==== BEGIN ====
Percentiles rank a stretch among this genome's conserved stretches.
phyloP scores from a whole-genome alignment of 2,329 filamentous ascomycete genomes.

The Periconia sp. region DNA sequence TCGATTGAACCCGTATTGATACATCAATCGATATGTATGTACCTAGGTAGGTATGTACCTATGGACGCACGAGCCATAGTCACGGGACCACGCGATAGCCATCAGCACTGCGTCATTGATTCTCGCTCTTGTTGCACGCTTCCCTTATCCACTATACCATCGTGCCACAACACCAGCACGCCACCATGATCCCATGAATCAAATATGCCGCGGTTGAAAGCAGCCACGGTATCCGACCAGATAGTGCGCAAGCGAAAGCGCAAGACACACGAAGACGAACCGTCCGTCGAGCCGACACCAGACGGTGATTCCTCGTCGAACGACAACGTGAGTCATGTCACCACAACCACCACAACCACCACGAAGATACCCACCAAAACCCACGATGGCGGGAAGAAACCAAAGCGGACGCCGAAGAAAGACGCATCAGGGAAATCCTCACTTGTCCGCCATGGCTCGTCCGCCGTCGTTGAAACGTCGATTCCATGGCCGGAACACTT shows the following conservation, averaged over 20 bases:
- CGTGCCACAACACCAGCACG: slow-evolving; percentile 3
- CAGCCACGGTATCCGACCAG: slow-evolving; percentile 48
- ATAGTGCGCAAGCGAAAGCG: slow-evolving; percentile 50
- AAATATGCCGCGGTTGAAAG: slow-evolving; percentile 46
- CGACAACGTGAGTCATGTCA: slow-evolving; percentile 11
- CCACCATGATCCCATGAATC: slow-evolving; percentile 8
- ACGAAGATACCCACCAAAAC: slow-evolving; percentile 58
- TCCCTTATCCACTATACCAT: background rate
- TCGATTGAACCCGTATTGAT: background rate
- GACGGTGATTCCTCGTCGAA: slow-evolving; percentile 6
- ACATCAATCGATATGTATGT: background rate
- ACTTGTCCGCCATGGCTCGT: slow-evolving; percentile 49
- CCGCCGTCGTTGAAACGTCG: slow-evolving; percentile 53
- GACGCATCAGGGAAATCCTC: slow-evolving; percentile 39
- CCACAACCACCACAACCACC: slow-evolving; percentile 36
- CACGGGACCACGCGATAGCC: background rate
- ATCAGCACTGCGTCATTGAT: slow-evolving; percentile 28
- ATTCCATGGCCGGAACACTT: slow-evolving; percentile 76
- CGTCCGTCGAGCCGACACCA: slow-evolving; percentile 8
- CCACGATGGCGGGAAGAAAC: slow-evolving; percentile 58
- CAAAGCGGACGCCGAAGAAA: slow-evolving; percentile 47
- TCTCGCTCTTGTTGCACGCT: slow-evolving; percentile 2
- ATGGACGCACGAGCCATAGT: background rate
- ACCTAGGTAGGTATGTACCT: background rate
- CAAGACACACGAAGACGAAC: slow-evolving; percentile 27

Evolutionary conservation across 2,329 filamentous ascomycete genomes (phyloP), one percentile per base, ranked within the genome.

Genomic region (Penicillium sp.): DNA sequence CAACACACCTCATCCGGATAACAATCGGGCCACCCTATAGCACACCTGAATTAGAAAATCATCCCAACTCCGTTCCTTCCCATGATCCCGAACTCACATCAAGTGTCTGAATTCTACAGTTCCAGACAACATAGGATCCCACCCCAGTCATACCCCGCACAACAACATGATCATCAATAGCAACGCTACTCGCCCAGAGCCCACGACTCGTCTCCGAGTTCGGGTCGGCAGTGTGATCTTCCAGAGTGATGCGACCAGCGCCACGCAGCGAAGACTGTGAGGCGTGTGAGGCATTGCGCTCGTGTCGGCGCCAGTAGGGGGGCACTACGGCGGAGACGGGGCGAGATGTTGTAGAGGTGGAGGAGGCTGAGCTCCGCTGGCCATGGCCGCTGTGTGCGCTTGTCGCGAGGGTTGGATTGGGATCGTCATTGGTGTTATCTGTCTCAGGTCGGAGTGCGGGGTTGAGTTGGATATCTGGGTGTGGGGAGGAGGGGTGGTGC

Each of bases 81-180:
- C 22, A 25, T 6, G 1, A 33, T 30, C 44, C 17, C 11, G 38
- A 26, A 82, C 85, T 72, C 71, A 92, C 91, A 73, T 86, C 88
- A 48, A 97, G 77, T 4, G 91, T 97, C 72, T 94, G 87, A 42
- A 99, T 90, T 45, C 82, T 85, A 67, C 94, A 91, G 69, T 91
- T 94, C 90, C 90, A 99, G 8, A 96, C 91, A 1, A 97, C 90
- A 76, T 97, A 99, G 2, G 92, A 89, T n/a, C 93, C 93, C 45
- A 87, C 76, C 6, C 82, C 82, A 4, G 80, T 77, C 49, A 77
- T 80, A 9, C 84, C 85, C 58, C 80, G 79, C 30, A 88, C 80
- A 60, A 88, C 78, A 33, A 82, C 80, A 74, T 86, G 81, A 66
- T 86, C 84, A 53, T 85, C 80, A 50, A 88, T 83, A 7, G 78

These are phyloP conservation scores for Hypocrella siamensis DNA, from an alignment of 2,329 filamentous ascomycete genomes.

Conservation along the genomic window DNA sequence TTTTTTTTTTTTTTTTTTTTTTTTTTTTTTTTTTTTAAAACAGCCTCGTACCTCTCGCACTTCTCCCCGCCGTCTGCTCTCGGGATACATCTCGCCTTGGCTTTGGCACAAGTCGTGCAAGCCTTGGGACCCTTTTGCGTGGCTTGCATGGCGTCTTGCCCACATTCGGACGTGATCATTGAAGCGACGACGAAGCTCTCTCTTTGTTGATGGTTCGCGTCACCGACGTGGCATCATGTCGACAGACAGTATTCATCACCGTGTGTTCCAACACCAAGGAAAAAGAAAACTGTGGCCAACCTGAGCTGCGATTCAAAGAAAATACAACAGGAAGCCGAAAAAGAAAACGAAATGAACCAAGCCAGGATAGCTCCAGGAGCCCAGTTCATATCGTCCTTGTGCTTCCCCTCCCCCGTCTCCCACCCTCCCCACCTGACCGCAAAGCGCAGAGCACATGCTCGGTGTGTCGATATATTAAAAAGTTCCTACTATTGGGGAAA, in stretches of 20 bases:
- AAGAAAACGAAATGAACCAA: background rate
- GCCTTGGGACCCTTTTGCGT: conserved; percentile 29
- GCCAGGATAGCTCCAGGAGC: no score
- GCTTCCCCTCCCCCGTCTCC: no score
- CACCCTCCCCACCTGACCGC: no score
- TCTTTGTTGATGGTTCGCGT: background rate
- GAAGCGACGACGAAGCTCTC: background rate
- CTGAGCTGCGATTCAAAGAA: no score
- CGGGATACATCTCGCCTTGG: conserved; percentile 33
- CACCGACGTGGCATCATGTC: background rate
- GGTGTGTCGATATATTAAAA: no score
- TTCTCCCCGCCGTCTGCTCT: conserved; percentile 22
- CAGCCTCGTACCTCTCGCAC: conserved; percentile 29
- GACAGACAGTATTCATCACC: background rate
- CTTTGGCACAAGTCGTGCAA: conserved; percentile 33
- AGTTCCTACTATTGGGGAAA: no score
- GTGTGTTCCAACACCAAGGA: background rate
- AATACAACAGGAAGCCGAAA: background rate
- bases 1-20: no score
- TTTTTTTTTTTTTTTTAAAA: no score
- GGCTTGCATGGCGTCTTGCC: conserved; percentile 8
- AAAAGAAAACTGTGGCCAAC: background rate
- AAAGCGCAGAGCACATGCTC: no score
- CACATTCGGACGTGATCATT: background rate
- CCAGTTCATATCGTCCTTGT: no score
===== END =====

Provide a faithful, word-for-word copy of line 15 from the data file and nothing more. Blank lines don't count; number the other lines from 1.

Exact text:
- ACTTGTCCGCCATGGCTCGT: slow-evolving; percentile 49